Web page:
Creativity is now one of the key skills required for business success. Creative roles currently account for 1 in 12 jobs in the UK, but even those individuals who may not have creativity in their job description still require ingenuity, critical thinking and resourcefulness in order to overcome problems and work effectively.
So why do many people find creativity intimidating and are unsure where to start when it comes to unlocking their creative potential?
Now an insightful new book, In Your Creative Element, has identified the 62 elements that affect creativity. It puts them into the practical framework of a unique ‘Periodic Table of Creative Elements’, enabling readers to identify their own personal creativity formula and apply it to any context.
The author, Claire Bridges, believes that everyone can be creative. As the founder of the UK’s creative training consultancy, Now Go Create, she has trained more than 10,000 professionals from clients like Hewlett Packard, Save the Children, Channel 4 and Sky, helping teams and individuals to unlock their creative potential. She is one of only 55 people in the world to achieve an MSc in Creativity, Innovation and Leadership, and has 20 years of front-line experience of managing creative projects for some of the world’s most famous brands.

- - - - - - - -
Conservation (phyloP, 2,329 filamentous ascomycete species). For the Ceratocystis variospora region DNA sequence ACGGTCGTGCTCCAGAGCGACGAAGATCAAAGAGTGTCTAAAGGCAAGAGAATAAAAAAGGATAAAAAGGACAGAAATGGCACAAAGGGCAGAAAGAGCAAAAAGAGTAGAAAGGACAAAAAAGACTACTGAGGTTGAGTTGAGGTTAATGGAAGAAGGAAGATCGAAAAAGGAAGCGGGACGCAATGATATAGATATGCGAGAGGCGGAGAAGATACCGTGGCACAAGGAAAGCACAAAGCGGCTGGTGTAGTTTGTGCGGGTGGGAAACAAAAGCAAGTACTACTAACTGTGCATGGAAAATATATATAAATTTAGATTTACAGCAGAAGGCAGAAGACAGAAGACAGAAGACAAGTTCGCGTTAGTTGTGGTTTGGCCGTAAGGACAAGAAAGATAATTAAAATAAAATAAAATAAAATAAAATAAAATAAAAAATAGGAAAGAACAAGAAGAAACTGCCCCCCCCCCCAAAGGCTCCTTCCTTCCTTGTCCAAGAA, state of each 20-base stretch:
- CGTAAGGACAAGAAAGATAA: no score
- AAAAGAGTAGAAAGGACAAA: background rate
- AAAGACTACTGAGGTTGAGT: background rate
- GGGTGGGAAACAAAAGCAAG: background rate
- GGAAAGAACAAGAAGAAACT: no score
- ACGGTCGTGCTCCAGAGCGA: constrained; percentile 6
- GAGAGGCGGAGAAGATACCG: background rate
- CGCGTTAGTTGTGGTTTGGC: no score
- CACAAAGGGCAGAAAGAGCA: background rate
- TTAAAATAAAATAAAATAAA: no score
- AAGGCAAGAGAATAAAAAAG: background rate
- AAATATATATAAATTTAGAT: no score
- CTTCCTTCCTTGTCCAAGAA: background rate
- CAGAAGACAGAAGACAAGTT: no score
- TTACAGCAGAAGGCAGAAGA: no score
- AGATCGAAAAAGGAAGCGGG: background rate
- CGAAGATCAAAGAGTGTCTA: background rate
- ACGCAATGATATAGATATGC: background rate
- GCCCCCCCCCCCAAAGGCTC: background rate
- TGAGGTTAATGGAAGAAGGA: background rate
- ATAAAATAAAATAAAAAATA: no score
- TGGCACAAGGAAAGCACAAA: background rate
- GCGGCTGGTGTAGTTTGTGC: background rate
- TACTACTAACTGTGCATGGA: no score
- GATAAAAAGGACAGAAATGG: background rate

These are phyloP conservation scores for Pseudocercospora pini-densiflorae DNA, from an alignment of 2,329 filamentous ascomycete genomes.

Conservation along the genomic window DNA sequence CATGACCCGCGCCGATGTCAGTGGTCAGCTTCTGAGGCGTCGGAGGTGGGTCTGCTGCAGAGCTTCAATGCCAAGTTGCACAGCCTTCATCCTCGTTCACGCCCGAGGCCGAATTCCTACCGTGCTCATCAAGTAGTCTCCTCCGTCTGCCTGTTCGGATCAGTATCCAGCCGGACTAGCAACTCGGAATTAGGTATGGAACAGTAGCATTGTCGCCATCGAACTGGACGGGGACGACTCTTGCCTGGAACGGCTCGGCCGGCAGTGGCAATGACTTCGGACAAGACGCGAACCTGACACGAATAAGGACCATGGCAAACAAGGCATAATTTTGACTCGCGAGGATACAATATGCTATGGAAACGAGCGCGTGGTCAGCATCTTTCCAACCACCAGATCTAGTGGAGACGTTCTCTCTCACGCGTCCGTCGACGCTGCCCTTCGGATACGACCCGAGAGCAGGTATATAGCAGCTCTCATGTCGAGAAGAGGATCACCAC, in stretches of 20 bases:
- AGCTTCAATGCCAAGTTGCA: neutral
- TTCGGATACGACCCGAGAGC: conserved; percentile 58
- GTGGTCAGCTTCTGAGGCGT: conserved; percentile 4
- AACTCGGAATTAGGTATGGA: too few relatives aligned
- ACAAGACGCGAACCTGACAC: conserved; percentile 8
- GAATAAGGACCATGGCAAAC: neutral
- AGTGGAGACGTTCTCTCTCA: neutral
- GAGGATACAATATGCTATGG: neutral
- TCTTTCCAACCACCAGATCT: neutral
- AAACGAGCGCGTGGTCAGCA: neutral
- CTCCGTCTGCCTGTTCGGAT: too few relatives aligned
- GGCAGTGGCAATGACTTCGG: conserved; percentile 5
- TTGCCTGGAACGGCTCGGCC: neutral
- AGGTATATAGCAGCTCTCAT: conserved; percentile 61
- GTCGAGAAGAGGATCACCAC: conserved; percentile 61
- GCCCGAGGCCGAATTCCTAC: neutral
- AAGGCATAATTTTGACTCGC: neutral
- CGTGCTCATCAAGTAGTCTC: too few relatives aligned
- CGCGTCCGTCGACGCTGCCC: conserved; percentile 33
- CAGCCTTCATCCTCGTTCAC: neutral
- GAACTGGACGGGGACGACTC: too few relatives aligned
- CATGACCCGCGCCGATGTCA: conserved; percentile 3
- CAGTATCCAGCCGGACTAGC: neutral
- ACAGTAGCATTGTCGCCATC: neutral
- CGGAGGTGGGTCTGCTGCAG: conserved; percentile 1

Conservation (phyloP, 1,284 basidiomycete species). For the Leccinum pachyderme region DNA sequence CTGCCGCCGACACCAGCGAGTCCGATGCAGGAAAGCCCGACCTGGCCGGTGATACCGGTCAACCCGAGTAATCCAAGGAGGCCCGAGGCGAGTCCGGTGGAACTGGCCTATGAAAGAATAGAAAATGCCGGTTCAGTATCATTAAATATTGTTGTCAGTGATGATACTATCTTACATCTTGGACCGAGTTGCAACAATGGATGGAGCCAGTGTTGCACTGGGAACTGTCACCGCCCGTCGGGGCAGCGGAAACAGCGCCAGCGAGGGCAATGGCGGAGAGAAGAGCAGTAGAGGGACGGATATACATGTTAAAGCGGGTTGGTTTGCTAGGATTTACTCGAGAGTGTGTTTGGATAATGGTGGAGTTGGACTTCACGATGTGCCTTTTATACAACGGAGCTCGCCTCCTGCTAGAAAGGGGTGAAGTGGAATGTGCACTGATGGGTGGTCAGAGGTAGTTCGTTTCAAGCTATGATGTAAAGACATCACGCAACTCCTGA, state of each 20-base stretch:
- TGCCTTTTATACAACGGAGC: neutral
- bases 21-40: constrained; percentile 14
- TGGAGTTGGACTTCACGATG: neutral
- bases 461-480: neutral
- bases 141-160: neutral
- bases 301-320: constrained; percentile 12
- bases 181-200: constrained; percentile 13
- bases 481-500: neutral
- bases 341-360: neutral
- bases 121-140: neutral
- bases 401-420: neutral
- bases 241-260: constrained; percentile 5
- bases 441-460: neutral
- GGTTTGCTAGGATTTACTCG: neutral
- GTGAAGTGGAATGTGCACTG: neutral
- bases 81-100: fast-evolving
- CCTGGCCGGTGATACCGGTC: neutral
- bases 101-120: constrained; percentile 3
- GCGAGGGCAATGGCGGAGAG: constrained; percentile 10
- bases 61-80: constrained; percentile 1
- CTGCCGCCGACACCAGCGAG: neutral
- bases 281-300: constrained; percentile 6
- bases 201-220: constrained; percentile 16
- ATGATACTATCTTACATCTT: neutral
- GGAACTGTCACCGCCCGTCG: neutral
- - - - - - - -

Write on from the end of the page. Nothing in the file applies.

In Your Creative Element is highly practical and is packed with tips from some of the world’s leading creative experts. It features 25 insightful case studies including Google, Netflix, Pixar, Paddy Power, the NHS, the United Nations and Twitter, and some lesser-known inspiring stories like how “The Joy of Sex” inspired a national campaign for Pret a Manger.
Underpinned by academic research, the book explores the values, attitudes and behaviours associated with creativity to help readers understand how to unleash the creative potential of themselves, their teams and their organisations.
Discussing how to build a creative future, Bridges told MARGINALIA:
“Openness – one of the so-called ‘big 5 personality traits’ is essential for creativity. So if you’re more of an autocratic leader, consider how you can welcome ideas about new products, PR, marketing, and so on, from all parts of your business. An easy thing to do is to share the best ideas happening in the business, weekly or monthly, and ask for new feedback and input.
“Hire from varied backgrounds: some of the most useful creative ideas will likely come from people with completely different viewpoints.
“Fun environments only contribute to about 10 per cent of what happens in creative sessions. So forget the beanbags and pool tables. What is important is to create an environment where teams can interact and share ideas. Try to create spaces to allow for informal collaboration.”